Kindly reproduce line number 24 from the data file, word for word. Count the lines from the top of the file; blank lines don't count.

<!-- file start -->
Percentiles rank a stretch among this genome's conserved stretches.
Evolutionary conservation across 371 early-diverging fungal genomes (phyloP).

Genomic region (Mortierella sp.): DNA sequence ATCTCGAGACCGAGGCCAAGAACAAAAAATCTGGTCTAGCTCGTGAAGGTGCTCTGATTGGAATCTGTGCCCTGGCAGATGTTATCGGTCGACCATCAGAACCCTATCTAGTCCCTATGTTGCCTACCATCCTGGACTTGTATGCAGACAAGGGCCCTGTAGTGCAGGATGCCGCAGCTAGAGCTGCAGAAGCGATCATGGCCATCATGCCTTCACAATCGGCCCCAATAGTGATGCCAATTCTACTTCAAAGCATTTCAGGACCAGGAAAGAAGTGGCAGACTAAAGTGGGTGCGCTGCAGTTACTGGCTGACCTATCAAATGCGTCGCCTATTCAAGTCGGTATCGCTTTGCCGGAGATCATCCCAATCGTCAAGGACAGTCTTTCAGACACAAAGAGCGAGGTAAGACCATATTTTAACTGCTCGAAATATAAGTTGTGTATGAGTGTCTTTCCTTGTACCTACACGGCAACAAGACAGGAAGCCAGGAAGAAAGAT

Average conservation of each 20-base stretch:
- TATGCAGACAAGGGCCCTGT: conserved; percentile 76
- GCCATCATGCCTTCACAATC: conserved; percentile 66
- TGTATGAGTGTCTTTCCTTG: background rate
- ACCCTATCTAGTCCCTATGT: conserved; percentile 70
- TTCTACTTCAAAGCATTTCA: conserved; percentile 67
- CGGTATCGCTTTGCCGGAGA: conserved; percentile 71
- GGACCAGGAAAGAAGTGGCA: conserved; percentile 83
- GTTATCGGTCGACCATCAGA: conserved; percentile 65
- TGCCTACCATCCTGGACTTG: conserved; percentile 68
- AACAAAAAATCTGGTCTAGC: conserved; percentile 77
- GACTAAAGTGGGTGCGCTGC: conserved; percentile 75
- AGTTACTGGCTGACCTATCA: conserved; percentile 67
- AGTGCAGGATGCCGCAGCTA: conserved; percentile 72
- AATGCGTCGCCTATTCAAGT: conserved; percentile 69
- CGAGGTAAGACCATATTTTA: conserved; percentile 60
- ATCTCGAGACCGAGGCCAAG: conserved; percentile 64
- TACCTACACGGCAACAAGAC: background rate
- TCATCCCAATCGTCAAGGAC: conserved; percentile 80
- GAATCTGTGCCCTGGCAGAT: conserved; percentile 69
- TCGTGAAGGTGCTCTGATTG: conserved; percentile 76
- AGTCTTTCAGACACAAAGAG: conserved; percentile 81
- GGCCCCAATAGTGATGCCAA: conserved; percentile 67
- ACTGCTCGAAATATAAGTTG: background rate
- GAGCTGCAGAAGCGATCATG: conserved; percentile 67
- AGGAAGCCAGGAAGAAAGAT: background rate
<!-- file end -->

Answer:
- TCGTGAAGGTGCTCTGATTG: conserved; percentile 76